I have been searching for my great grandmother Julia O’Farrell’s grave for nearly 2 years. Sometimes I would just leave it, hoping that looking at it with a fresh pair of eyes weeks later would uncover something new. It was one of those searches where I felt like I was going around in circles, covering the same ground again and again and getting no further in my quest to find her.
Julia Whelan was born in Enniscorthy, Co Wexford on 24th July 1873 to Patrick Whelan, a Publican and Julia Cowman. The Whelan family would have been considered well off as they had a number of businesses in Enniscorthy. Her father owned Whelan’s Pub on the Island Road and over the years her brothers owned the Vinegar Hill Hotel in Rafter Street and various businesses around the town.
Julia spent most of her life in Enniscorthy but she moved to Limerick with her only son Patrick’s family in around 1936 to help rear his children, which included my mother Carmel. Patrick worked for the Great Southern Railway and was posted to Limerick for a few years. I found Julia’s death certificate so I knew when and where she died; 7th August 1940 at 1 Ballinacurra Terrace, Limerick.
You would think it should have been easy to find Julia’s burial place since I knew where she died but unfortunately not. Over the time it took for me to find her, I grew very attached to my maternal great grandmother as I had learnt so much about her. I found out that she had a great operatic voice, she raised by grandfather Patrick as a single parent (long story but when she married her husband Michael Farrell in Enniscorthy 1896, they went to America. She came back – he didn’t and they never saw each other again) and she had a job as a school attendance officer which she was passionate about. Upon the death of her father Patrick, she went to Petty Session Courts to get the pub licence transferred into her name. It was withdrawn but I was very proud of her that she tried. Way da go Julia ! We are all the sum of all our ancestors and Julia lived in Enniscorthy through difficult times – Enniscorthy was the only town outside Dublin that had a rising against the English in Easter 1916. The more I found out about Julia the more attached I became and the more eager to find her burial place. I was hoping that she was buried in Enniscorthy and not alone in a Limerick graveyard where we had no family connections.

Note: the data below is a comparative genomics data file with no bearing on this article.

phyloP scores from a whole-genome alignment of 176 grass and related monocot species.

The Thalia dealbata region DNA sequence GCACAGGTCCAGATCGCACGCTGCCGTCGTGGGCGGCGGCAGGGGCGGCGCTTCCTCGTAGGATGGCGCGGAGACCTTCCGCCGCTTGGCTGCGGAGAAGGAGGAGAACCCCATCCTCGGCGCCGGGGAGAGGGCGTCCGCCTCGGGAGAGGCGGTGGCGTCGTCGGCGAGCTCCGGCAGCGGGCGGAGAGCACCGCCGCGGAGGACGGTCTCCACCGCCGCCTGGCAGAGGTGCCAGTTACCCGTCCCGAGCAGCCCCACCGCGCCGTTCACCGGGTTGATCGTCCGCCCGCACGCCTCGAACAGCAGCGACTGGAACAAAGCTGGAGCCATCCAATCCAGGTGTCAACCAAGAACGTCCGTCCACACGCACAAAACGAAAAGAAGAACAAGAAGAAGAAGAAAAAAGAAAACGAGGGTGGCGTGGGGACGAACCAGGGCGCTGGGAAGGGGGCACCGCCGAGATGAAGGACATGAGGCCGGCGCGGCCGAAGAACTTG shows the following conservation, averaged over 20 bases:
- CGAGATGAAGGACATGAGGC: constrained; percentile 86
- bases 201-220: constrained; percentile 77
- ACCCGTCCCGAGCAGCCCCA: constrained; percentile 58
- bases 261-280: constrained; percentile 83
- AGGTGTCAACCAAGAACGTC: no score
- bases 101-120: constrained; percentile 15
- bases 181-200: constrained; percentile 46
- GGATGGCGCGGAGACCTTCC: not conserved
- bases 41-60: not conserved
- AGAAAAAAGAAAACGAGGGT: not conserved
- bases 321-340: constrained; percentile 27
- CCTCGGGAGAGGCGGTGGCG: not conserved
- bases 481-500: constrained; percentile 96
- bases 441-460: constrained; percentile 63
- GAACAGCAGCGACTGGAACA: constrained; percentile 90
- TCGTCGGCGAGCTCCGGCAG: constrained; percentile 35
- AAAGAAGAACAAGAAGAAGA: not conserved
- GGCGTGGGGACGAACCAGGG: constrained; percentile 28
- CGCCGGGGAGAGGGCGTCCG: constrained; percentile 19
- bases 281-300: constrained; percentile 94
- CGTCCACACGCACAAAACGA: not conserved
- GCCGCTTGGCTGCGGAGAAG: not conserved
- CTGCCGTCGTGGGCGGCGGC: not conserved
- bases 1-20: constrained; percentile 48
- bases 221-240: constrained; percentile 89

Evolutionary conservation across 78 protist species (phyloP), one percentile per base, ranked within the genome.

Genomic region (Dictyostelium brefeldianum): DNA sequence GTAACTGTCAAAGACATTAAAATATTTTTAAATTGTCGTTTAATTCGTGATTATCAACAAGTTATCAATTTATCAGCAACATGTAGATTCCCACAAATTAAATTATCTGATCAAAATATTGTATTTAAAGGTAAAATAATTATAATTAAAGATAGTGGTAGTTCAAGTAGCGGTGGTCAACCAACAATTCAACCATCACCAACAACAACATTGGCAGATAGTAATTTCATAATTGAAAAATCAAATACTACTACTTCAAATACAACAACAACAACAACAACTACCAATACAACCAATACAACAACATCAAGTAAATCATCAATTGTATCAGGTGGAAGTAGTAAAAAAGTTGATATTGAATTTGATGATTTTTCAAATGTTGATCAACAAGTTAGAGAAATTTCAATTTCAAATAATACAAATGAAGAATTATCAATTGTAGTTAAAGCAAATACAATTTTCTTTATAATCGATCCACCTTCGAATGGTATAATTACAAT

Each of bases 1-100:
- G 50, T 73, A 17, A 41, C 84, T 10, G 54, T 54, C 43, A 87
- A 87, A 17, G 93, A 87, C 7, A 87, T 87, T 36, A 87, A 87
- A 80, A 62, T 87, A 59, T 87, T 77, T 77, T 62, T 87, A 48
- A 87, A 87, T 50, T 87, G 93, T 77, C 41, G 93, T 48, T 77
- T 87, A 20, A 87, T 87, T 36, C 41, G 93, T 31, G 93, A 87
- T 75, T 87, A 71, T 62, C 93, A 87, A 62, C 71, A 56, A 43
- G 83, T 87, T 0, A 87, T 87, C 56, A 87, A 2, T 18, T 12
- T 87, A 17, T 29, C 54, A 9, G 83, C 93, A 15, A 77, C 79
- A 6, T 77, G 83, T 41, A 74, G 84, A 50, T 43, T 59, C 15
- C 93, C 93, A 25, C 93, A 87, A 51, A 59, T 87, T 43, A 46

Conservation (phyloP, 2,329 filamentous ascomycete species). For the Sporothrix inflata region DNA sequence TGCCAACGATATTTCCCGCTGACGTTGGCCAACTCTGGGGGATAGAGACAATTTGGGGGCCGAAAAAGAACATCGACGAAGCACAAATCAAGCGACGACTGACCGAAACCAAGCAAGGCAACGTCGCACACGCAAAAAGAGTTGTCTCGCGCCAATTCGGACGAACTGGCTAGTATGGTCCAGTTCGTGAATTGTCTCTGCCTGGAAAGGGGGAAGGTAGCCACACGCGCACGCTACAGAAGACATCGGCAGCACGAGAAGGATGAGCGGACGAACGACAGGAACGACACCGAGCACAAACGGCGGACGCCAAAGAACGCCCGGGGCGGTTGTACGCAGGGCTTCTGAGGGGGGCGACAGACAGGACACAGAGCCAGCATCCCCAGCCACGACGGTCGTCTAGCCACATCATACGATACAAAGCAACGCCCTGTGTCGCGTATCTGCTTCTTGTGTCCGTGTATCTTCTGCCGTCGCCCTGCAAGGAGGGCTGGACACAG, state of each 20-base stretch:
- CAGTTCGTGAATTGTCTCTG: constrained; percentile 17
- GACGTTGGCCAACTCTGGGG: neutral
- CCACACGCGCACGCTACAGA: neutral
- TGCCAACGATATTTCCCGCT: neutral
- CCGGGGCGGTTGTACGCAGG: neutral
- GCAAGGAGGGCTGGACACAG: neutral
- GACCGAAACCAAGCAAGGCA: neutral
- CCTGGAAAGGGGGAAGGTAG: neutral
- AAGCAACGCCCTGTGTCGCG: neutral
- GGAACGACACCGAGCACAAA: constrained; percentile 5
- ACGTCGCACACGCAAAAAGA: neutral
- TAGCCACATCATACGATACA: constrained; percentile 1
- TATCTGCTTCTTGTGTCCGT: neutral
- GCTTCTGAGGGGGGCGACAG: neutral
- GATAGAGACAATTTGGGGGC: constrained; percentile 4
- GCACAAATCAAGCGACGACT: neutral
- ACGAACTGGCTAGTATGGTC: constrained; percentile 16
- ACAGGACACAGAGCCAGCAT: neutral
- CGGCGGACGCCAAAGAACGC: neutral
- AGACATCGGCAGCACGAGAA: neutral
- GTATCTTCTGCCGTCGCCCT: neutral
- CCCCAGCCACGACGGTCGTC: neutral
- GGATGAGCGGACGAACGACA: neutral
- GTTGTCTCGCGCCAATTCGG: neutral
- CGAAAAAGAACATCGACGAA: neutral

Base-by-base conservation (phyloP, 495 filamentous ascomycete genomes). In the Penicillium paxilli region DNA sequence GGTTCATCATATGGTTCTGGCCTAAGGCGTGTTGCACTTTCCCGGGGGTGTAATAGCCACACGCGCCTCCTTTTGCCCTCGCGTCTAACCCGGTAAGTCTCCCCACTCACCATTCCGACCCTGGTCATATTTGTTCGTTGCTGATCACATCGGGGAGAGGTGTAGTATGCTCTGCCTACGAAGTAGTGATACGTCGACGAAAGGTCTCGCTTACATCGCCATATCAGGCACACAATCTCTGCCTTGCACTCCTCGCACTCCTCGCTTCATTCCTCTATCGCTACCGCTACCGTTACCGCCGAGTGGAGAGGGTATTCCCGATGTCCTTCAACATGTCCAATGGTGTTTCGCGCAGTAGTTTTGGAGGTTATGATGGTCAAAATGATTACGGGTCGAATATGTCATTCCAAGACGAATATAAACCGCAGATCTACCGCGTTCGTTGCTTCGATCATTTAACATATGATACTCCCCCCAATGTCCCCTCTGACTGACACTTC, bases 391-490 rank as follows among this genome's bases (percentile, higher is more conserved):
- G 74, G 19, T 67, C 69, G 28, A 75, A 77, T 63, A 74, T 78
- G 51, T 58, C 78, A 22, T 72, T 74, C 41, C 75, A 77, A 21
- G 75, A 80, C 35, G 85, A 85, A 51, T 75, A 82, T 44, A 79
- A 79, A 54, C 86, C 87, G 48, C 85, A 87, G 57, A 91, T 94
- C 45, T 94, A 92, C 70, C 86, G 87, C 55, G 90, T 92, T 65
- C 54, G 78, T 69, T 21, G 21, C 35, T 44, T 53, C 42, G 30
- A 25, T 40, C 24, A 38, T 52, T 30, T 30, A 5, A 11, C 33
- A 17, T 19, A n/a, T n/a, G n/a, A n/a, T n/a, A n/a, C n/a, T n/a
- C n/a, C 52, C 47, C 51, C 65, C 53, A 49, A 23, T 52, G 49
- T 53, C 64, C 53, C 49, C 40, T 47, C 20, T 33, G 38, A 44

I searched all the online graveyard records in Limerick and Enniscorthy and could find no record of her. I got in touch with a man in Enniscorthy called Hugo who had done an audit of the St Mary’s Cemetery and he could find no record of her. Hugo found the grave of her parents and some of her brothers and sisters, all of whom were buried in graves side by side but no sign of Julia. I travelled to Enniscorthy and met Hugo and he showed me where the Whelan graves were. I found that upsetting in a way because I wondered why she wasn’t buried with her family.
I ‘interviewed’ my mum again and asked her about local churches where her funeral mass might have been held. I got in touch with one of them, the Redemptorists Church. A lovely priest Fr Enright advised me that they were not a parish church so funerals wouldn’t have been held there. He did offer what turned out to be a wonderful suggestion. He mentioned that there were a couple of funeral homes in Limerick that had been there since the 1800s and although a long shot, they might have a record of her funeral. He offered to pray for her at mass the following day which I thought was a lovely gesture.